The six most common allergens for the 17 (1.2%) of children who had a severe food allergy were peanuts, soy, egg, seafood, sesame and dairy (in descending order of prevalence). The six most common allergens among the 66 (4.5%) of children who had non-severe food allergies were dairy, egg, peanut, seafood, sesame and wheat (in descending order or prevalence).

At the completion of this survey, 10 of the 24 facilities indicated they would be willing to provide staff time to participate in the one-on-one or small-group interviews.

Food Allergy Knowledge Quiz results

A total of 36 ECF female staff members (a mixture of junior and senior staff) completed the 'Food Allergy Knowledge Quiz'. Their responses indicated that all 36 (100%) knew about food-induced allergic reactions, recognising that severe food allergies could lead to anaphylaxis and be potentially fatal. All 36 (100%) correctly identified that adrenaline could be used to treat anaphylaxis, with 33 (92%) correctly identifying the site for the adrenaline injection. Twenty-three (65%) did not know that non-severe food allergies did not result in anaphylaxis. Twenty-two (62%) correctly identified the five core elements of an action plan for severe food allergies (1. list of anaphylaxis symptoms; 2. list of instructions on what actions to take; 3. instructions on how to use an EpiPen/ Anapen; 4. child's contact details with photograph; and 5. contact details of child's doctor) (Baumgart et al., 2004). Finally, 17 (47%) staff members correctly identified three of the four symptoms of anaphylaxis according to Anaphylaxis Australia (201 lb) (e.g. itching of palms and soles of feet, swelling of face, difficulty in breathing, hives or red welts on the body).

Interview results

The same 36 ECF female staff members (a mixture of junior and senior staff) who took part in the Food Allergy Knowledge Quiz also took part in the 10 one-on-one and small-group interview sessions. Two of these sessions were conducted as one-to-one interviews, with the remaining eight conducted as small-group interview sessions with numbers varying between two and 10 participants. Thematic analysis of the interviews produced the following three major themes: a 'public' confidence in staff of their ability to respond correctly to an anaphylactic reaction; a 'private' lack of confidence in staff of their ability to respond correctly to an anaphylaxis episode; and a belief in the need for continuing education and training.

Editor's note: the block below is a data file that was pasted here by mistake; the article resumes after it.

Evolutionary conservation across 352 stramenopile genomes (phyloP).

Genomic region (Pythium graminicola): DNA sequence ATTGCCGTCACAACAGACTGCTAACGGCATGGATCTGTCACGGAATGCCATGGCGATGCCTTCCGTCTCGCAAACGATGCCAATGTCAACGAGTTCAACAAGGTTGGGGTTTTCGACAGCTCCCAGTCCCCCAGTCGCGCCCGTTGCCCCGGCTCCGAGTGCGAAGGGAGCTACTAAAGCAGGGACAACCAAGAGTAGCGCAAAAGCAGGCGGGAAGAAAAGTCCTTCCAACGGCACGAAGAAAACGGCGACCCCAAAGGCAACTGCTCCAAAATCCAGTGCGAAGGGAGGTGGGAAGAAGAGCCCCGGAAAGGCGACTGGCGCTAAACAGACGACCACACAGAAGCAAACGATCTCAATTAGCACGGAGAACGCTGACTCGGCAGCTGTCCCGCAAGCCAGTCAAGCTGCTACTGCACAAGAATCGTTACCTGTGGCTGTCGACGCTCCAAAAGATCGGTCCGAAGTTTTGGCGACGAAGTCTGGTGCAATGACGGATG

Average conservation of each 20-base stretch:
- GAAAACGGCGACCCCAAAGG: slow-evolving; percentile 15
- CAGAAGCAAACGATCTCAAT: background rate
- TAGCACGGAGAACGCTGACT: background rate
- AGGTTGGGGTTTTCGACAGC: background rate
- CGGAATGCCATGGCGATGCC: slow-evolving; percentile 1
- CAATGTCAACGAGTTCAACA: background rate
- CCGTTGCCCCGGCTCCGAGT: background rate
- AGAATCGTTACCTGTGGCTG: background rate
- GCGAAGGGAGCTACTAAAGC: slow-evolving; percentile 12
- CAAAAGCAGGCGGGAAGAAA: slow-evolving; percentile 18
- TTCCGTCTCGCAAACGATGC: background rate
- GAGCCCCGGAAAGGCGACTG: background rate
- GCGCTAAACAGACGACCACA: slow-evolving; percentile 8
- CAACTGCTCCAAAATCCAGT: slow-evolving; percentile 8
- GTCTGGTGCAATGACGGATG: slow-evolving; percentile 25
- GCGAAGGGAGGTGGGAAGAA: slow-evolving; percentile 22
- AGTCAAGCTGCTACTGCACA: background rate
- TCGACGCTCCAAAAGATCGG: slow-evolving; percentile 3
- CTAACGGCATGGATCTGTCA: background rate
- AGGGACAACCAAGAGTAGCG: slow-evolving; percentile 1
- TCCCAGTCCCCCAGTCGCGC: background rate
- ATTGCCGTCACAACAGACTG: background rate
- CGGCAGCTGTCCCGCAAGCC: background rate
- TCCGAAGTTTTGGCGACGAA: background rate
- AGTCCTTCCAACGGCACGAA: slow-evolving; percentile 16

In general, staff expressed confidence in their knowledge of how to correctly react to a severe food allergy incident.
   Mostly if it's severe the child would have an ... EpiPen
   and we have done a course on it.

However, this confidence did not always reflect the correct treatment protocol. Nine participants (25%) incorrectly suggested that only calling for an ambulance and not administering adrenaline was the correct response to an emergency anaphylaxis episode.
   The first thing is to ring 000 and get an ambulance ...
   the other thing we would do would be to monitor his
   airways to try and cool him down.

Compounding this, only eight (22%) of the participants described the correct treatment procedure.
   If a child went into an anaphylactic response then one
   of us would go straight and get the EpiPen and put it
   into his thigh.

However, three staff, additional to the eight who described the correct treatment procedure, did recognise the need to use the child's action plan as the source of direction for treating a reaction.
   You would follow his plan ... he would have a plan at
   the school and it would tell you the directions and you
   could follow what the directions say.

Overall, although there was a general 'public' belief of confidence in their responses regarding questions of knowledge and correct action, it was evident that correct knowledge of anaphylaxis treatment was limited in a significant number, nine (25%), of the respondents.

Conflicting with the 'public' statements of confidence was a contrasting lack of individual confidence that could be implied from responses made by participants later in the interviews. Emotional factors, such as anxiety, panic and being scared, emerged to contribute to this lack of confidence.
   The thought of it, doing it, is scary.

   I have never done it, if I was to come across it I
   wouldn't know how to, I would have to read the
   instructions first or hope from word of mouth that I
   am doing it right.

Paradoxically, this conflict between 'public' and 'private' confidence was acknowledged through the recognition by the participants of their desire for regular education and training sessions which they believed would assist them to deal effectively with a severe food allergy reaction.
   I think there should be a refresher course once a year
   and just be re-shown how to use the EpiPen again
   'cause it was many years ago that we did it.

This training was reported as being provided and undertaken. The quality of the training being received did vary, however, from formal accredited organisations (Australian Red Cross, St John Ambulance) to informal information provided by parents of the anaphylactic children.
   When we got the child with anaphylaxis, straight
   away the Red Cross gave us training.

   I think I would be pretty comfortable with it, I mean